Homebuyers looking for a classic Chicago experience will find plenty to like about this handsome three-bedroom co-op in Hyde Park’s Powhatan building, designed by architects Robert De Golyer and Charles L. Morgan in 1929.
The seventh-floor residence is one of 40 in the landmark Art Deco structure, which is one of the last residential buildings in Chicago to employ a 24/7 elevator operator. The unit is full of elegant touches including a wood-paneled library, parquet floors, and unobstructed Lake Michigan views. The most intriguing element is arguably the old wood millwork, added by a previous owner.
“There’s a rumor that the oak trim could have come from a building at the 1893 World’s Columbian Exposition,” listing agent Kenneth Marier of Berkshire Hathaway HomeServices KoenigRubloff tells Curbed Chicago. “There’s no paperwork to prove it, so the story remains an interesting—albeit unsubstantiated—narrative.”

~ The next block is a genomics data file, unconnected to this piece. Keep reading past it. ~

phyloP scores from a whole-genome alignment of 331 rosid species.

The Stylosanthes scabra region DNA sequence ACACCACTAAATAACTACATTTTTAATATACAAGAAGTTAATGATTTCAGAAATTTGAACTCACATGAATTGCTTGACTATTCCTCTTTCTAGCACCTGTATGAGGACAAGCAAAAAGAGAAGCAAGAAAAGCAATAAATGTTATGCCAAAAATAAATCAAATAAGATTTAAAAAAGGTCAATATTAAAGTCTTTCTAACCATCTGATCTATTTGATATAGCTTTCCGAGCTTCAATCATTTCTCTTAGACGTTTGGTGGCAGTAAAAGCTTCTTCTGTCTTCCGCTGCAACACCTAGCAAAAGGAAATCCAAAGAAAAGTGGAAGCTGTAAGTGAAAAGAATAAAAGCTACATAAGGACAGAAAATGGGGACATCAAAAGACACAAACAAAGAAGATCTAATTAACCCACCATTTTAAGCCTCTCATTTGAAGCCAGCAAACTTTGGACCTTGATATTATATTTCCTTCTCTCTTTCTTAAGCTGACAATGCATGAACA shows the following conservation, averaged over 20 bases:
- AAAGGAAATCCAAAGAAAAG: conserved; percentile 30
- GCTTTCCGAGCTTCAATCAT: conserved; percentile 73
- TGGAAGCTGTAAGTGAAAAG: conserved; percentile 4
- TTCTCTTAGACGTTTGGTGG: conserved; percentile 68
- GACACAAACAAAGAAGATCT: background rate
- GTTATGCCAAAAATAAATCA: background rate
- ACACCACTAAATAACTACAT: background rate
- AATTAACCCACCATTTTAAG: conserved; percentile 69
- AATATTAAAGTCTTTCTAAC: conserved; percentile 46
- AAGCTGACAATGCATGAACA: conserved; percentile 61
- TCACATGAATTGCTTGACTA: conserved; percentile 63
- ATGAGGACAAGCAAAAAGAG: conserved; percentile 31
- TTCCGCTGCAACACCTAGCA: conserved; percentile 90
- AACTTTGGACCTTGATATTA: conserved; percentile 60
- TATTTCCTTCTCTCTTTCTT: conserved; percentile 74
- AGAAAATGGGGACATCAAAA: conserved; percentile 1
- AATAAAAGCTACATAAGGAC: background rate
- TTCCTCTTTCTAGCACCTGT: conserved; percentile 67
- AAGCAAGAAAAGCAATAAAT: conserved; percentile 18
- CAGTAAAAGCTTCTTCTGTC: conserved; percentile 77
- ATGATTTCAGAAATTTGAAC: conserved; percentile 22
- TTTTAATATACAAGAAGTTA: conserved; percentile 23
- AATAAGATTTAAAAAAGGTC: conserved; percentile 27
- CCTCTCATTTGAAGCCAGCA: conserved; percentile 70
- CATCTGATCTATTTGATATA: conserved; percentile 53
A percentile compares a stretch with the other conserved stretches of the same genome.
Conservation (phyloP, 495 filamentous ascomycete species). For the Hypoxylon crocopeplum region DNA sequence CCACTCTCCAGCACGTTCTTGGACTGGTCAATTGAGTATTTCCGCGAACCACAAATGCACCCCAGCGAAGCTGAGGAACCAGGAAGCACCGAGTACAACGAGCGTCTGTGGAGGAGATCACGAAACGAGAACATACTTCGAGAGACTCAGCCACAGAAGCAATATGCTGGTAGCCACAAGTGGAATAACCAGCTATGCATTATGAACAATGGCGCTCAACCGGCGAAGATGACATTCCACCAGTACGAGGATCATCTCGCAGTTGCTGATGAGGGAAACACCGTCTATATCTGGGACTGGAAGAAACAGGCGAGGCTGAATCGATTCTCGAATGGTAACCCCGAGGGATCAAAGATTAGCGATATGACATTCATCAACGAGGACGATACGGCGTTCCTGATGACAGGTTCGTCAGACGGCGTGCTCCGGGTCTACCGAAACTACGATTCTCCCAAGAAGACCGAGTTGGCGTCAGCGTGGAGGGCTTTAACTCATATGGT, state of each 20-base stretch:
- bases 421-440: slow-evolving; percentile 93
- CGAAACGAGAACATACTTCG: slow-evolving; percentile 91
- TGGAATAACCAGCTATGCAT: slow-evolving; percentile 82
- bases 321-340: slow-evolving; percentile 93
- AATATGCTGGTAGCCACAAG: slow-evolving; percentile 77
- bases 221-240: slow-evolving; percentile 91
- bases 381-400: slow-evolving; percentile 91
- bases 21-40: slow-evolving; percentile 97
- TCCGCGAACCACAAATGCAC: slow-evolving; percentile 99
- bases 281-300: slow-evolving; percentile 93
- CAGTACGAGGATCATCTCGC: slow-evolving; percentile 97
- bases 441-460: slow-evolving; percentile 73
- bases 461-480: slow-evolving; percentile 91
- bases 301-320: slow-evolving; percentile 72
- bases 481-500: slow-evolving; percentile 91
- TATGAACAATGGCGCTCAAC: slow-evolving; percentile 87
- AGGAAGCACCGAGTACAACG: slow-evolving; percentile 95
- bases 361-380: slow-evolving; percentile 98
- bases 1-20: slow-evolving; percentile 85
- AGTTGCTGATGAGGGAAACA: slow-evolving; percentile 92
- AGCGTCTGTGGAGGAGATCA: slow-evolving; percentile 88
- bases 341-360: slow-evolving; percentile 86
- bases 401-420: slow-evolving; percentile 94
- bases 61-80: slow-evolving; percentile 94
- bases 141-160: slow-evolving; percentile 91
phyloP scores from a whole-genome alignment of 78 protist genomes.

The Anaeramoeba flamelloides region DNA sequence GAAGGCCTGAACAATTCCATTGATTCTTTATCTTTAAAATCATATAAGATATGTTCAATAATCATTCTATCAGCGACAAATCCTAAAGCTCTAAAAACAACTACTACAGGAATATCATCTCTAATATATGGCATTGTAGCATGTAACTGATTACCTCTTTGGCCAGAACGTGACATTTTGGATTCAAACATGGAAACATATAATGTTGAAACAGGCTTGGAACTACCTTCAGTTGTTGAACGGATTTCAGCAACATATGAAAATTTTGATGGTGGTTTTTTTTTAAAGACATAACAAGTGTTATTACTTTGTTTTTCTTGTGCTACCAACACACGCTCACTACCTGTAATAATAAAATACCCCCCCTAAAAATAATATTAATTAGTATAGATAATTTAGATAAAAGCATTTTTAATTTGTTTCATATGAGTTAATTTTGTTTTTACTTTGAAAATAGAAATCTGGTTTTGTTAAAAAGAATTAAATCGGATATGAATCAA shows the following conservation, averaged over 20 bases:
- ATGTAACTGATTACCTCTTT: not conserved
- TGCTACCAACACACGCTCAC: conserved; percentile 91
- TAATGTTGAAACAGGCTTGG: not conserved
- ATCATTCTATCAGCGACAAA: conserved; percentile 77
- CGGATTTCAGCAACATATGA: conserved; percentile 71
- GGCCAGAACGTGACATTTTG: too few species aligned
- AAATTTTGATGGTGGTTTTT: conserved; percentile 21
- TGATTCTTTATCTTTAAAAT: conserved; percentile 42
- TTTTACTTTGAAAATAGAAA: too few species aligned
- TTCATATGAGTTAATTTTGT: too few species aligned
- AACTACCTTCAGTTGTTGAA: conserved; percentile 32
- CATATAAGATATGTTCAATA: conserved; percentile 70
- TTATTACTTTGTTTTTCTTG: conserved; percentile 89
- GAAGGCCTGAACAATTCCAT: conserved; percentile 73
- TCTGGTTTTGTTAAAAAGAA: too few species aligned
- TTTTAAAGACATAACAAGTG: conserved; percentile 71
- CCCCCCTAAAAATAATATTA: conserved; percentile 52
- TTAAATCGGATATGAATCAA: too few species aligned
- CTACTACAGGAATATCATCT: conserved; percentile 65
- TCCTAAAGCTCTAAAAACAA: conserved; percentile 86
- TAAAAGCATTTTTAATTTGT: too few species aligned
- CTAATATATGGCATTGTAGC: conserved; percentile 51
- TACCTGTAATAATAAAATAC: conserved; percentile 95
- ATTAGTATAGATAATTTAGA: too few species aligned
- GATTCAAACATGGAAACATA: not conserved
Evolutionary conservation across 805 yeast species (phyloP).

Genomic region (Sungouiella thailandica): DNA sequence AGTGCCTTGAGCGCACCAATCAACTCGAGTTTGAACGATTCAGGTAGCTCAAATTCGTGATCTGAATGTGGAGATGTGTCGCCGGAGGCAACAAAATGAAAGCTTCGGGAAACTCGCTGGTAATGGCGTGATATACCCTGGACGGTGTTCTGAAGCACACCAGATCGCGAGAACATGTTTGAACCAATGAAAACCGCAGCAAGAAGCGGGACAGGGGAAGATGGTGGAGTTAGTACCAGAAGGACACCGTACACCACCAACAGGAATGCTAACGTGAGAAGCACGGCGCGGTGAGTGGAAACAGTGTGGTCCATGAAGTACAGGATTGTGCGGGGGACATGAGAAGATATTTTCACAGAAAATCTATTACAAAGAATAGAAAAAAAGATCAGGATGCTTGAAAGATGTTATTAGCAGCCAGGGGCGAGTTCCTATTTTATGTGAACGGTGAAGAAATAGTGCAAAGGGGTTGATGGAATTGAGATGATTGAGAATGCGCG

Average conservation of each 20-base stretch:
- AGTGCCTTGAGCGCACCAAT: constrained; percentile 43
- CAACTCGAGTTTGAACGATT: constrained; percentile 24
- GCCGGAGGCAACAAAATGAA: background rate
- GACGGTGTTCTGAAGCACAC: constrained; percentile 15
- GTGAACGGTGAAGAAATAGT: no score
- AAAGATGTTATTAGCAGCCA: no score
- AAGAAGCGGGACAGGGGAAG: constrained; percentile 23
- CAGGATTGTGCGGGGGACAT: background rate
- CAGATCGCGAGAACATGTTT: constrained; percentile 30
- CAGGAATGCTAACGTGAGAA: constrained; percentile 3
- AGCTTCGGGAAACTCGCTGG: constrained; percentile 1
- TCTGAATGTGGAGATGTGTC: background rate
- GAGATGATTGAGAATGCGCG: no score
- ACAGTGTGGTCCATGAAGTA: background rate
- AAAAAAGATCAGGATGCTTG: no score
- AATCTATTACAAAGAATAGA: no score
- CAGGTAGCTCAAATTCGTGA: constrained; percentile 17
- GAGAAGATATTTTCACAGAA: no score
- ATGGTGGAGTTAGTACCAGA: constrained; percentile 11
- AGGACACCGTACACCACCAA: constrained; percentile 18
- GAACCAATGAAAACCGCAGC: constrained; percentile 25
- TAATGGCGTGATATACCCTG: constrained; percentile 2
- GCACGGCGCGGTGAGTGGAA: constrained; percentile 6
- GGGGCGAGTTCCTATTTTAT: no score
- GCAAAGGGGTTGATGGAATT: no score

Additionally, the current owners invested in a number of upgrades that bring the home up to contemporary standards that are still in keeping with the 1920s design. “Their choices were similar to what was originally there,” explains Marier, “just updated and a little fresher.”
Changes include a renovated kitchen that incorporates the home’s original German silver sink as well as a SpacePak air conditioning system to avoid the need for unsightly ductwork or window units. The updated bathrooms feature toned-down versions of the original Art Deco pastel coloring.
If the $395,000 asking price seems a little too good to be true, it’s important to note that the home is a co-op. The owner is also responsible for a “comprehensive” monthly assessment of $3,980—covering parking, utilities, building amenities, as well as property taxes.